By Ceara Kelly, Contributor
[Indian Paintbrush; 2018]
If it were possible to rate a dog-related content alone, Isle of Dogs would easily receive 10/10 for good boys. Unfortunately, ACRN is not in the business of reviewing dogs. The actual movie is just as kitschy as one expects from any other Wes Anderson production and is equally as enjoyable as his past work, though it could have gone without a few less extreme close-ups on clay faces with disturbing teeth.
The story is about a young boy doing everything in his power to save his dog from isolation on Trash Island. Dogs were sentenced to life on the island because of the rampant spread of “dog flu” and “snout fever”, which really only means adorable little dog sneezes sprinkled throughout the movie. As the young boy, Atari, tries to save his dog Spot, the government on the mainland tries to quell the “pro-dog voices”. That’s actually the most unbelievable part of the movie. In what world would the majority want to be rid of all the cute, fluffy dogs?
Speaking of adorable dogs, the animation is phenomenal. Stop-motion movies always get a little extra praise just because the effort put into them is mind-boggling. Isle of Dogs is even more spectacular as it is now tied for the longest stop-motion film in history with Kubo and the Two Strings. These models are handcrafted and hand-positioned for every frame of this film. Just thinking of all the possible mistakes is incredibly stressful, so to have a movie as fantastic as this is a feat.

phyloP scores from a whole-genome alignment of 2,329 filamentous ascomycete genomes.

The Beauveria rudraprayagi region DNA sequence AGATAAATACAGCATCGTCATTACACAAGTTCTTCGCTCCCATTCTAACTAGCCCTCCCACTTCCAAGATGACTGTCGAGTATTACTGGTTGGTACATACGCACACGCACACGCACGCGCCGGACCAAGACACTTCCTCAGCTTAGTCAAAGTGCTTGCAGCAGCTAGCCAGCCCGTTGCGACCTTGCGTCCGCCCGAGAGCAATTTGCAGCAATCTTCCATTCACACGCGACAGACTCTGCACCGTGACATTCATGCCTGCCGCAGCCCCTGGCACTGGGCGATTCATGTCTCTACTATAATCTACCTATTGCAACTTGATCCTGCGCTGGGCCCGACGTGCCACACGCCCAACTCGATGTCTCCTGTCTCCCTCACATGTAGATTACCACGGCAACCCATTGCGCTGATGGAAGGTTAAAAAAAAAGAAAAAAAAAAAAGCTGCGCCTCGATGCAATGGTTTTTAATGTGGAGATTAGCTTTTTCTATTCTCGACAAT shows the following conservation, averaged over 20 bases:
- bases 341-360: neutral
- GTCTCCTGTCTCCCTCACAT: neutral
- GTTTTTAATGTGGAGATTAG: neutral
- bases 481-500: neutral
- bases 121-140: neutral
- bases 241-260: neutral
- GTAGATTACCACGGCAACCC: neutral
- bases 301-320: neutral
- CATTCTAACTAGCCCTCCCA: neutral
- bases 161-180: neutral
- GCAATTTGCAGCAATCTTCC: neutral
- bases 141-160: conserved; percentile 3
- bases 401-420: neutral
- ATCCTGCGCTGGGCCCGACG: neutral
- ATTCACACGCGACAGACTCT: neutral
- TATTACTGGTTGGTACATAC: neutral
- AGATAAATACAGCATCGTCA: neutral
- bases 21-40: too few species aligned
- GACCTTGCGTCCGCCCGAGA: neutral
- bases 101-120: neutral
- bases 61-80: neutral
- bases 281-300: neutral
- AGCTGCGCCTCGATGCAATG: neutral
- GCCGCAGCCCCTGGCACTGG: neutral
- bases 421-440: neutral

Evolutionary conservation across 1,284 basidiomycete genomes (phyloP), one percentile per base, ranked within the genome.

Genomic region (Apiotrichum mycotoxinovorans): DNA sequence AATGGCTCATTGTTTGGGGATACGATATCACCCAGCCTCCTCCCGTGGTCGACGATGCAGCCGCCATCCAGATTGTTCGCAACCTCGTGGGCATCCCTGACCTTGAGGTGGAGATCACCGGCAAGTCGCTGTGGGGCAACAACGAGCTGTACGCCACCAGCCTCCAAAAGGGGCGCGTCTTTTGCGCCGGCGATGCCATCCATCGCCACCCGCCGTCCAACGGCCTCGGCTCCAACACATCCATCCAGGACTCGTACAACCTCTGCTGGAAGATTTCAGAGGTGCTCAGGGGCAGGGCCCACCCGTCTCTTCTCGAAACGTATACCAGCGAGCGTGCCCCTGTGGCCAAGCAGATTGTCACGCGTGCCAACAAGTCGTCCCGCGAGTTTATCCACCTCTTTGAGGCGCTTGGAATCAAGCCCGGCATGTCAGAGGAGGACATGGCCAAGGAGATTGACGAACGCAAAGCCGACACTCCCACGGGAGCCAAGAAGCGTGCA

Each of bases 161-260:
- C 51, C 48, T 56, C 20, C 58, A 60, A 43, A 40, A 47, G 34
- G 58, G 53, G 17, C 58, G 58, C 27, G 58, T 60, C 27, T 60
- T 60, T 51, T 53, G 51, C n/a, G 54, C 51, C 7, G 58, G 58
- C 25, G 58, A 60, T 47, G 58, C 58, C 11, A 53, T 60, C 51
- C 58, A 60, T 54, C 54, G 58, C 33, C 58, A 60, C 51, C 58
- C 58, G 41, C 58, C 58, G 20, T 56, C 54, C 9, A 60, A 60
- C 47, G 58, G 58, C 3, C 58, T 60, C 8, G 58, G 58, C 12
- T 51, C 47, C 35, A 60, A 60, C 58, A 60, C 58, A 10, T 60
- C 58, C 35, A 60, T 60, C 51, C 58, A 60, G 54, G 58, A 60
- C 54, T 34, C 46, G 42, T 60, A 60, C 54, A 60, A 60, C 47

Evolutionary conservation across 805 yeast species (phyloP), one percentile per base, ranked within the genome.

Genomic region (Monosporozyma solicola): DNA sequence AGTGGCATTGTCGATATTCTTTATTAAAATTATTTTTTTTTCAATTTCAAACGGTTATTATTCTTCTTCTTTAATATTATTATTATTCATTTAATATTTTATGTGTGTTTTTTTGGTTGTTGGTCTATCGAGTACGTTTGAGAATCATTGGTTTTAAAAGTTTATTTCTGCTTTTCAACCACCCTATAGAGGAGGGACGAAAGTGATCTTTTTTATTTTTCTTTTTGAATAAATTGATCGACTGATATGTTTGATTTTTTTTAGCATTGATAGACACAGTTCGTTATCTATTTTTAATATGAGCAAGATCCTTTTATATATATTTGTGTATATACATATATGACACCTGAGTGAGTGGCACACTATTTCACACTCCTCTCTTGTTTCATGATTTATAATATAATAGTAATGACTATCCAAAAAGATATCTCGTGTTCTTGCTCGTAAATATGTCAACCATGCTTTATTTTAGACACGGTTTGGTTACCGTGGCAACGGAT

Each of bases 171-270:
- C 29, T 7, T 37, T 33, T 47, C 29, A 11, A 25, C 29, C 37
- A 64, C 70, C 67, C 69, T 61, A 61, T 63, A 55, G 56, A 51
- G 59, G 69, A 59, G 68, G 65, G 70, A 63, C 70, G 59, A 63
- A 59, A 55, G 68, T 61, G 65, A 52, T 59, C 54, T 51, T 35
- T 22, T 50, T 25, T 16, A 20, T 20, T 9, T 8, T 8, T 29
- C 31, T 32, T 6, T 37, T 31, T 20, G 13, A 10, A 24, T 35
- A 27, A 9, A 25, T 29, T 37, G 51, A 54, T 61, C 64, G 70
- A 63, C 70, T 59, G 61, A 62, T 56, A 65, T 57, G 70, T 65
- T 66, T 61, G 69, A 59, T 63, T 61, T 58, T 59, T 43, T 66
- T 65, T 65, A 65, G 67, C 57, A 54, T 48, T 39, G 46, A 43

There is one major problem with this movie. While it’s beautiful and full of that quirky, offbeat humor we’ve come to expect from Anderson, it suffers from a major plague in Hollywood. There are so many painfully forced romances in the movie. The main dog has one scene with another dog at the start of the movie, and in the end, they’re dog married. The dogs are good boys, Wes. They don’t need to date! Even the kid is in a romance. He is twelve and ends up with the female lead who he had never even met or had a conversation with. It makes no sense for the pacing of the movie, the overall character arcs, nothing. All it did is take a fast-paced adventure and stop its cold in its tracks so dogs could make dog sex jokes.
Some people may also find the way the story is told a little annoying. Only the dogs and Greta Gerwig’s character speak English, while everyone else speaks Japanese and are translated by the film’s news anchors and the occasional prop usage. Still, the villains, Atari, the supporting human cast, are all speaking Japanese. If subtitles and translation jokes aren’t your thing maybe don’t see this movie.
Overall this movie is going to be another Wes Anderson success. It’s got everything his die-hard fans love: centered shots, yellow, offbeat humor, Bill Murray. However, people who wouldn’t give their left kidney to see a new Anderson film will also find it plenty enjoyable for its jokes and overall heartwarming plot about a boy willing to do anything for his dog. After all, who doesn’t love dogs?
Watch the trailer here: